It’s important to avoid accidentally being locked out of your Azure Active Directory (Azure AD) organization. You can mitigate the impact of accidentally losing administrative access by creating two or more emergency access accounts in your organization. Emergency access accounts are highly privileged and are not assigned to any particular individual. Emergency access accounts are limited to emergency or Break-the-glass scenarios where regular administrator accounts cannot be used. Microsoft recommends that you maintain your goal of limiting the use of your emergency account to the time you absolutely need.


  • You need a username that is complicated and difficult to guess.
  • Requires a complex password.
  • You need a list of approved administrators who can use your break-the-glass account. In general, these administrators should of course also have the role of global administrator.
  • Monitor your break-the-glass account in Azure AD sign-in and audit logs to respond to unexpected activity.

How to create

  • You must permanently assign the Global Administrator role.
  • The password must be set indefinitely.
  • Do not configure MFA. Must be excluded from all conditional access policies. It may not be assigned to a specific person.
  • Must be a cloud-only account.
  • It may not be federated.
  • Do not synchronize with On-premises AD.
  • Do not connect to mobile phones or hardware tokens provided by employees.


User your Log analytics instance for automatic monitoring

And choose Custom log search

An create a new rule with GUID from your user

and for the Alert logic the following

Then add an Action group

Choose Email / SMS accordingly and add the information needed.

Now you can also test the action group created, excellent!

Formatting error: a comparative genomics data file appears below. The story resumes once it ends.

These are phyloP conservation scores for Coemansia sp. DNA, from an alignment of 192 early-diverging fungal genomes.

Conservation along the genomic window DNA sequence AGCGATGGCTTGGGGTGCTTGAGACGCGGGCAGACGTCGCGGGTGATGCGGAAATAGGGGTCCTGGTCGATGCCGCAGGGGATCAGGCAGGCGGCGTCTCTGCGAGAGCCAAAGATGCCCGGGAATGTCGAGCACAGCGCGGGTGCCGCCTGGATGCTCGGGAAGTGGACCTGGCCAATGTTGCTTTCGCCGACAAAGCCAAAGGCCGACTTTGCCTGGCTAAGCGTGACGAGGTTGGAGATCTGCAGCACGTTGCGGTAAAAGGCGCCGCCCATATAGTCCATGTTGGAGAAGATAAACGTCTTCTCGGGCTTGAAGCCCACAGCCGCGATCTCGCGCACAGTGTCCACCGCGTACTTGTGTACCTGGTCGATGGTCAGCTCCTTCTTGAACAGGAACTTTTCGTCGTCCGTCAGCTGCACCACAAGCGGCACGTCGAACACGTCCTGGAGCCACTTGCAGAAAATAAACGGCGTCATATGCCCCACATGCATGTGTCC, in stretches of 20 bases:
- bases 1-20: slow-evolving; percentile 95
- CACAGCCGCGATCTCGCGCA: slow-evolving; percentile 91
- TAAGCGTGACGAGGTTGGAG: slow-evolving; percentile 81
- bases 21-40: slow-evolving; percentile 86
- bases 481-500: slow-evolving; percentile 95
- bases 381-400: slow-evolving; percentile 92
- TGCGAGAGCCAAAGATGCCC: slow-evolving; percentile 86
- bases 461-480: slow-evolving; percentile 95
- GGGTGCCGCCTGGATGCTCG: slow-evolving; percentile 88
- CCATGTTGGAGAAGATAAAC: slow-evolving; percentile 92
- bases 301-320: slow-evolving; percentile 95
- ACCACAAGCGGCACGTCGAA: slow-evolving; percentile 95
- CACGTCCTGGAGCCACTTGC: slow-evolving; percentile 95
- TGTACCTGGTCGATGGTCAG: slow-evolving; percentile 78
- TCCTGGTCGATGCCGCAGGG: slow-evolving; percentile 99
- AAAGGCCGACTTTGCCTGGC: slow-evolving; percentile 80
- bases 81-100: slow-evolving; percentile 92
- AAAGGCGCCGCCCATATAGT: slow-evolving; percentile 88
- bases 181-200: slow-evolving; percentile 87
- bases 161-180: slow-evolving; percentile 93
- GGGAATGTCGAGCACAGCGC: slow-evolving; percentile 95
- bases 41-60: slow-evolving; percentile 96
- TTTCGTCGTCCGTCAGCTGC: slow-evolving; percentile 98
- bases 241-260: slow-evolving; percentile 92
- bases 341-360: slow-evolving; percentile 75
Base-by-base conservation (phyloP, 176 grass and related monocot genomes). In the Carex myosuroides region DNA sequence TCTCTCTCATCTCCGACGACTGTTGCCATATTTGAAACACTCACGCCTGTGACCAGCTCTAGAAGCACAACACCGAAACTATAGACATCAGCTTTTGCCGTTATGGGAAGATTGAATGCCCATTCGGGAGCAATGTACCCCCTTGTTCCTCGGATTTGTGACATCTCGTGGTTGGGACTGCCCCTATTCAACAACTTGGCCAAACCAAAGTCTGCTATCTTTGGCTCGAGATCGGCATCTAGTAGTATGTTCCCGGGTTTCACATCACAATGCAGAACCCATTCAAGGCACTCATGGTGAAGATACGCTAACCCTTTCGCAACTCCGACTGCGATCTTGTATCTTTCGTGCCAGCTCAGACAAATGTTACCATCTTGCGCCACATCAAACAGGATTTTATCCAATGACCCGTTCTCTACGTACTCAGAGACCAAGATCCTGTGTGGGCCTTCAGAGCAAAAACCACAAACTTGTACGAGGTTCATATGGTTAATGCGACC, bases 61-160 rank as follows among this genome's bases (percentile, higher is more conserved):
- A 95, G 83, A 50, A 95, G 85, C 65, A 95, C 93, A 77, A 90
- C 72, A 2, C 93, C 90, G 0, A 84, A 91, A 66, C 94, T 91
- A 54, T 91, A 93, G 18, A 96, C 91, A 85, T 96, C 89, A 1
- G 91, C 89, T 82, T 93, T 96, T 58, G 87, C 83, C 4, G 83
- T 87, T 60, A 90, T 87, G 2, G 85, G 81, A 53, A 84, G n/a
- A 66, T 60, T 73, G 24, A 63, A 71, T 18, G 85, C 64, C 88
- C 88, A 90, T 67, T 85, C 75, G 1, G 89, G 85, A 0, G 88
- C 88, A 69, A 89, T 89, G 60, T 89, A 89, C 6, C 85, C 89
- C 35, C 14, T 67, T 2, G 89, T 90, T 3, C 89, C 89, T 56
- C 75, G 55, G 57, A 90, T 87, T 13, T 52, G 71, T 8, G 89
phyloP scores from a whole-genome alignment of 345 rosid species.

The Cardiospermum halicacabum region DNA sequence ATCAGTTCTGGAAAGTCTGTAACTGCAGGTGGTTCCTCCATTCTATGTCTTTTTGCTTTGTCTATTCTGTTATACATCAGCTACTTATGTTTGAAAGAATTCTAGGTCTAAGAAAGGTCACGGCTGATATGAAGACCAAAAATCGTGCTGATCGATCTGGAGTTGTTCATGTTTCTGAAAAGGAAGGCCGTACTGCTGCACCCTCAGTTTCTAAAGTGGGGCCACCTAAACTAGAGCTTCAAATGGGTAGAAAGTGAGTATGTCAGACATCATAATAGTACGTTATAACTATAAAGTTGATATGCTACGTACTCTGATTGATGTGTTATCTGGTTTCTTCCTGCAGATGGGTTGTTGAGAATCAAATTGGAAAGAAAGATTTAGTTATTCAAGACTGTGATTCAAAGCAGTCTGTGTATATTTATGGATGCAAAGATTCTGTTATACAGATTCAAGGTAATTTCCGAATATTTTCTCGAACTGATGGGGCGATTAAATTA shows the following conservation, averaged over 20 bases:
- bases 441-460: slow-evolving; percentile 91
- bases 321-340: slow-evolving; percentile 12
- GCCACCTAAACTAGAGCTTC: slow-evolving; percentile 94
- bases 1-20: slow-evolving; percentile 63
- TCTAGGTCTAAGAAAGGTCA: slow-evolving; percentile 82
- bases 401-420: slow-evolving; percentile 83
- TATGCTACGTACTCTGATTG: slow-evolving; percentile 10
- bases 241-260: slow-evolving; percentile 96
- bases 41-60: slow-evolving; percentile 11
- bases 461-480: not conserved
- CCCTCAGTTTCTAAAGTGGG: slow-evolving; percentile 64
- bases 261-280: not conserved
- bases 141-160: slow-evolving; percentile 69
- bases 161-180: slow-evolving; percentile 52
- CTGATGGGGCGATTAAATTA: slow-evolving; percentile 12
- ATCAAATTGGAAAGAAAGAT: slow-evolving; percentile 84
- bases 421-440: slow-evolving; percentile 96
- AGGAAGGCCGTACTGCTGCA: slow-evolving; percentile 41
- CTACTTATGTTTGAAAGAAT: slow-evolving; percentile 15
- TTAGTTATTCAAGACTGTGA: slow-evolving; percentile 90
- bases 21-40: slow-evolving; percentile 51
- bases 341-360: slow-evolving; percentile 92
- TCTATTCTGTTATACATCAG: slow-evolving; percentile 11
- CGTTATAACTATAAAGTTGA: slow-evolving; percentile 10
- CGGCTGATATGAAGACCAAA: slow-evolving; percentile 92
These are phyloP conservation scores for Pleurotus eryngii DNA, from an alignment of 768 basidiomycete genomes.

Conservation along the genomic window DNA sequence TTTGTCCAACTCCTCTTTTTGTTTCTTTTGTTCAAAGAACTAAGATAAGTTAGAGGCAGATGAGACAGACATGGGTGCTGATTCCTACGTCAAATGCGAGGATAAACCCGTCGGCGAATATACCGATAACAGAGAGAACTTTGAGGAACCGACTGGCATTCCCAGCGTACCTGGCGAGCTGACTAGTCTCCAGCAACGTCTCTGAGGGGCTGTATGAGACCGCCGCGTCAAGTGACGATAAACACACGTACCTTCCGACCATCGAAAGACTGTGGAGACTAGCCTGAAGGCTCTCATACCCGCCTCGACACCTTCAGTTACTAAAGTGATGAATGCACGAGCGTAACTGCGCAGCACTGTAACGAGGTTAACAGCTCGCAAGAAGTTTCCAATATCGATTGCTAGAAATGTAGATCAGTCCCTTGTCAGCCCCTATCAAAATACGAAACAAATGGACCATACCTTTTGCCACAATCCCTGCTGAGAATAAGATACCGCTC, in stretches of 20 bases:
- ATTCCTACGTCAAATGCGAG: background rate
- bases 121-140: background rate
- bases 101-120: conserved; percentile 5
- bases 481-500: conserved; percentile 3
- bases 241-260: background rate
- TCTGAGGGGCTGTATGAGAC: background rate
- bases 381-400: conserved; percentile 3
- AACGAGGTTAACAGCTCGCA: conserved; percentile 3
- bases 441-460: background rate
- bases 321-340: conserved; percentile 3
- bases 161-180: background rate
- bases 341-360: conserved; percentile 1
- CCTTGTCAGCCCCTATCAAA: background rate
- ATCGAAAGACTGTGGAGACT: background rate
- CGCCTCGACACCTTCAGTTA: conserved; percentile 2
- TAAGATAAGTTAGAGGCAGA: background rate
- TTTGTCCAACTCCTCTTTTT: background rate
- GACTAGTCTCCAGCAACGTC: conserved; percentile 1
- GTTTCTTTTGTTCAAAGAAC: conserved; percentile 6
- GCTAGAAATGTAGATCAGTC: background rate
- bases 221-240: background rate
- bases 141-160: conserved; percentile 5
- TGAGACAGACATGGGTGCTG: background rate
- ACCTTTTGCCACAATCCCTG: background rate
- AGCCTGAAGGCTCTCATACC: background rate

So now you have the action rule inside the query

Next to enable it upon creation

And find the create alert inside Log analytics

Resource-based authorization

Resource based authorization occurs whenever the authorization depends on a specific resource that will be affected by an operation. In the Tailspin Surveys application, every survey has an owner and zero-to-many contributors.

  • The owner can read, update, delete, publish, and unpublish the survey.
  • The owner can assign contributors to the survey.
  • Contributors can read and update the survey.

Note that “owner” and “contributor” are not application roles; they are stored per survey, in the application database. To check whether a user can delete a survey, for example, the app checks whether the user is the owner for that survey.

You’ll need to implement custom logic for resource-based authorization. That logic might be a mapping of resources, Azure AD object (like role, group, user), and permissions.

Design a strategy for conditional access

What is Conditional access?

Conditional Access is based on conditions for a location, devices used, risks discovered.

Here is an excellent picture from Microsoft which explain the flow.

Conceptual Conditional Access process flow


You need at least Azure AD Premium P1 to enable Conditional Access.

What could be enabled?